Has the ‘honeymoon’ ended for Al-Sisi and Saudi Arabia?
by Khalil Al-Anani*
There is a hidden tension in the relationship between Cairo and Riyadh. It began some time ago, when the political leadership in Saudi Arabia changed with the death of King Abdullah and decided to reconsider a number of regional issues, beginning with how to counter Iranian influence in the Middle East.
It seems that Cairo was surprised by the changes within the ruling House of Saud; the Egyptian leadership thought, mistakenly as it happens, that the change was merely a formality and would not have any repercussions on the relationship between the two countries. This reflects both naivety and disregard, especially after Abdel Fattah Al-Sisi pushed aside his liberal and secular coup supporters in the development of a more autocratic style of government.
It is true that there hasn’t been a radical transformation in the relationship between the two countries yet, and Riyadh is still an influential supporter of Al-Sisi’s government, but the recklessness of the latter and his failure to read the internal shifts in Saudi Arabia may hasten such a transformation.
We saw some indications of this at the recent Arab summit in Sharm Al-Sheikh which revealed the vast difference between the respective visions of Riyadh and Cairo regarding regional issues. This was also confirmed by the follies of some pro-coup journalists who “deviated from the script” and offended the kingdom, thus igniting a social media campaign between those affiliated with each side.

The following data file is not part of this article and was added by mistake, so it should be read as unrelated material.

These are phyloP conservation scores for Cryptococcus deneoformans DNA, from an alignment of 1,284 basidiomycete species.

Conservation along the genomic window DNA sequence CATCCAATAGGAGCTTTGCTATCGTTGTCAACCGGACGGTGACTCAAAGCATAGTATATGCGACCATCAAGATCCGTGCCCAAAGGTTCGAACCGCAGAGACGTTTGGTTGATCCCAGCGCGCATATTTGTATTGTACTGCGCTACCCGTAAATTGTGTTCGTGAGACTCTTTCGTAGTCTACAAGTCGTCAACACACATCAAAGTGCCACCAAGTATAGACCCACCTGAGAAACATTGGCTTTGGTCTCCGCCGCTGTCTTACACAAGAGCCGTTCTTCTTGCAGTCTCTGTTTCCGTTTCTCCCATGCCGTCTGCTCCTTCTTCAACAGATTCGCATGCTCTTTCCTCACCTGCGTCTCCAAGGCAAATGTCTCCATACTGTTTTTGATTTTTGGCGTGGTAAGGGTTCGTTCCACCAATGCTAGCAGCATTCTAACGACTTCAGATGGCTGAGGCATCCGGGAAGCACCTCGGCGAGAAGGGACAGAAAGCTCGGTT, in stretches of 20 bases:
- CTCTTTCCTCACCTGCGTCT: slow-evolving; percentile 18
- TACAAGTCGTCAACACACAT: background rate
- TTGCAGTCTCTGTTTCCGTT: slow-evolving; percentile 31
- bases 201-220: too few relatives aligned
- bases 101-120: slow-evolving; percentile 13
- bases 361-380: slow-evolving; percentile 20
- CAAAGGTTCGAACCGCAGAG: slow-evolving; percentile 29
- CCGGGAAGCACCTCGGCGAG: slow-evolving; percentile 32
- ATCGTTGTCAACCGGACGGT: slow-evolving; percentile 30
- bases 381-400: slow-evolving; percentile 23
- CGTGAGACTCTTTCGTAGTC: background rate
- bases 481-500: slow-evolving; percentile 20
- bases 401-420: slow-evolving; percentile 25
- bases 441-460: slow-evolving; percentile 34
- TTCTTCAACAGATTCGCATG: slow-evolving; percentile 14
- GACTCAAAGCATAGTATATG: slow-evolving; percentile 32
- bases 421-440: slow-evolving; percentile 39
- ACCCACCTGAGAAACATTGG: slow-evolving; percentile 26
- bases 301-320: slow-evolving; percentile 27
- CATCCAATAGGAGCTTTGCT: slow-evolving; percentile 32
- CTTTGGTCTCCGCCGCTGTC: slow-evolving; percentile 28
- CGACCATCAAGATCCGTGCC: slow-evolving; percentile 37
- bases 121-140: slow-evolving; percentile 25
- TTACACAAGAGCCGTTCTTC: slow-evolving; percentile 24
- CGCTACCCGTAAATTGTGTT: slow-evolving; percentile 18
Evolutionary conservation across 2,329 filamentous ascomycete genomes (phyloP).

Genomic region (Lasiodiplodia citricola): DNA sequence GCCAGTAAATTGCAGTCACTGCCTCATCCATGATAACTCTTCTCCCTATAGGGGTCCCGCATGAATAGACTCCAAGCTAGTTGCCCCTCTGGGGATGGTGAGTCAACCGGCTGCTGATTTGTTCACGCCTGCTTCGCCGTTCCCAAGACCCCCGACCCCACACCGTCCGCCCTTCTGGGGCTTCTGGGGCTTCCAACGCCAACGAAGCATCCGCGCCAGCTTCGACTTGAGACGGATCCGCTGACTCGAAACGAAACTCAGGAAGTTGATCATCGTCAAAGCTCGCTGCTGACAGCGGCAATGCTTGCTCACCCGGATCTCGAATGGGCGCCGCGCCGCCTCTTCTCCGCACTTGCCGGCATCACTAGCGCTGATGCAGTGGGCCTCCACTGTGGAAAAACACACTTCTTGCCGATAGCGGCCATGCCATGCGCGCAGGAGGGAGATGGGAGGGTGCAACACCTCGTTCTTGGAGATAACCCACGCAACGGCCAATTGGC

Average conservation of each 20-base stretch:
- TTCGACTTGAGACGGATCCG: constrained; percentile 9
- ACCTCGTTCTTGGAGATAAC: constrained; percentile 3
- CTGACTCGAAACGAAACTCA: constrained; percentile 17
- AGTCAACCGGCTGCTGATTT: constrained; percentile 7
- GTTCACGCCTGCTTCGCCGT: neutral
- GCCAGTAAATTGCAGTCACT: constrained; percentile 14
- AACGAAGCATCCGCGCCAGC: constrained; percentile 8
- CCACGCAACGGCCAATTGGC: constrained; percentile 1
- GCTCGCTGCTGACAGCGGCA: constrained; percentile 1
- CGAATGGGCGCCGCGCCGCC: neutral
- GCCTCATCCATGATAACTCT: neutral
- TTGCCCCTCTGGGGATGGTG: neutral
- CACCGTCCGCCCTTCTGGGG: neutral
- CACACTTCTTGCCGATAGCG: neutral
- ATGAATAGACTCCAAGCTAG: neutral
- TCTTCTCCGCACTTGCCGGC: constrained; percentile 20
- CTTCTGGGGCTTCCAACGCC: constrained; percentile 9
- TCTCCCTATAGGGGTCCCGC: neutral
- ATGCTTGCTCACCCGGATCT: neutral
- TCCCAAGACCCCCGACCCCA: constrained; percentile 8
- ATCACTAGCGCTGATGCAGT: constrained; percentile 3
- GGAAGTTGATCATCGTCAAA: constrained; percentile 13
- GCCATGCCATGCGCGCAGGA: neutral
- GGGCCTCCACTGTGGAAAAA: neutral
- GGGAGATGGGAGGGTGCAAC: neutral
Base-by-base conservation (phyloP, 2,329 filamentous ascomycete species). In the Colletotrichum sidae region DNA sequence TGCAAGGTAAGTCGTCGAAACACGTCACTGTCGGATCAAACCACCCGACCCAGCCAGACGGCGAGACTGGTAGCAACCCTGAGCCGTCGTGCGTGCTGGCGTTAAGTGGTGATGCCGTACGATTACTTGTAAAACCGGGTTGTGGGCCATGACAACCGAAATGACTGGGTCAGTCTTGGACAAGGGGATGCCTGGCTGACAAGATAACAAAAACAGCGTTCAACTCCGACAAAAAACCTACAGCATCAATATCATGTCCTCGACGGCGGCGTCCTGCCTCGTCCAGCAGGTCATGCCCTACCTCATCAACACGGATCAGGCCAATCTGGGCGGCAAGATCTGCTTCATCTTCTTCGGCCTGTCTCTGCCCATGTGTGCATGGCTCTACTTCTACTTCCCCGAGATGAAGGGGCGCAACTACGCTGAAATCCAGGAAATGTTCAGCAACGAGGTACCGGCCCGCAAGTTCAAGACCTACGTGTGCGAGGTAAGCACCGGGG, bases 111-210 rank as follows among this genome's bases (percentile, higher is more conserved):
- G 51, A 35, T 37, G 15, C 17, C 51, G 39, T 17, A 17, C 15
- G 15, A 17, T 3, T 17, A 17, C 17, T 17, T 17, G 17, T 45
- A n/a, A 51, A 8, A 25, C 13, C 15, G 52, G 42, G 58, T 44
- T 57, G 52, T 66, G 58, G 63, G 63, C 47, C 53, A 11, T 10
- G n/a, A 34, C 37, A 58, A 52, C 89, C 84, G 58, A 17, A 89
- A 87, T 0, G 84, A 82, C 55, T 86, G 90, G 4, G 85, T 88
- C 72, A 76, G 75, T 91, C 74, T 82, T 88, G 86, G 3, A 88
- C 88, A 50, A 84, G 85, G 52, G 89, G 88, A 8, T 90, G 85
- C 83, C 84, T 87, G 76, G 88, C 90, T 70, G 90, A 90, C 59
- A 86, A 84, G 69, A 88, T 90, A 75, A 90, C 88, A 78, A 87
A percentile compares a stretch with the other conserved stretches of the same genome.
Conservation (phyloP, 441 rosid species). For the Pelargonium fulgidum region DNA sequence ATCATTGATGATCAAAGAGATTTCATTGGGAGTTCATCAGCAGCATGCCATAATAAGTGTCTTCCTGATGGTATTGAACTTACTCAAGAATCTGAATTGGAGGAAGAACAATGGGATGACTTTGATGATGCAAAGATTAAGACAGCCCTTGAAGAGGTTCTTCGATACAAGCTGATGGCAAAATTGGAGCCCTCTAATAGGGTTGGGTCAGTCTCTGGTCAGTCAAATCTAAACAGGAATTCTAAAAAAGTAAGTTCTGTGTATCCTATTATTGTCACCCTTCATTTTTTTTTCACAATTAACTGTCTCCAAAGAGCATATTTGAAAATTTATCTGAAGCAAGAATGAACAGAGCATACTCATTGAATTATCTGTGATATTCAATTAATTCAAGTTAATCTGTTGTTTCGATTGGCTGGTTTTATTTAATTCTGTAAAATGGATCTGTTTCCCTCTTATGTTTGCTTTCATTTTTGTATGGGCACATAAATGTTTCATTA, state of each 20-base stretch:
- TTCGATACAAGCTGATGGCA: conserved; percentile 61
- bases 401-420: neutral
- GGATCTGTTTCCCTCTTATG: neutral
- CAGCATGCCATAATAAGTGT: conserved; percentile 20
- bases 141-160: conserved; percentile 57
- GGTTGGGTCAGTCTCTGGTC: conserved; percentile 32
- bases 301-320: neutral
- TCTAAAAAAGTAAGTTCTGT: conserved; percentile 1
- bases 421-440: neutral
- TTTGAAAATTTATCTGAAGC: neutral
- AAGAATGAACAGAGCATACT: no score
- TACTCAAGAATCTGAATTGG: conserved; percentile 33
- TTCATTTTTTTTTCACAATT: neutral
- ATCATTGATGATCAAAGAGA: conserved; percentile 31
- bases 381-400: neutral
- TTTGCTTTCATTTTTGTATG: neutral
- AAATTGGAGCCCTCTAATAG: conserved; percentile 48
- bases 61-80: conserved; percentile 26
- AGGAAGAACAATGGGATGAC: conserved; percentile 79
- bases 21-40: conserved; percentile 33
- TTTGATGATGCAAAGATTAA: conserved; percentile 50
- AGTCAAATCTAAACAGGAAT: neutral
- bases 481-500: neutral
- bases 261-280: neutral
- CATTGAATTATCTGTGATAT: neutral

The differences between Riyadh and Cairo are manifested in various ways, the first of which is related to their national priorities. Riyadh believes that the current priority is stopping the spread of Iran’s influence in the region at any price. This is clearly the basis for “Operation Decisive Storm”, which Cairo seemed to know little about if the reaction of the Egyptian foreign ministry is anything to go by; Al-Sisi’s government appears to have been the last to know about the attack. On the opening day of “Decisive Storm”, 26 March, a spokesperson for the ministry said that Egypt will not be involved in any military operation in Yemen, only to stress the government’s political and military support a few hours later.
For Al-Sisi, on the other hand, the priority is to eliminate the influence and spread of the Islamists, as he regards them as a threat to his government’s existence. Riyadh may share the same goal, but it does not consider it to be a priority at the moment. On the contrary, there are indications that for Saudi Arabia the true danger is Iranian, not Islamist. This does not mean that it will make a truce with or support the Islamists, but that it will work on containing them as a secondary threat.
There are also deep differences between Riyadh and Cairo with regards to the Syrian and Libyan issues. On Syria, Al-Sisi believes that Bashar Al-Assad must be a part of the solution, which must be political, not military. This contradicts Saudi Arabia’s vision, within which the Syrian president has no place in the country’s future and a military route is the best way to resolve the crisis. It seems that Al-Sisi formed his position upon advice from his Russian friend Vladimir Putin, who appears to be using Al-Sisi to influence Riyadh’s stance on the issue.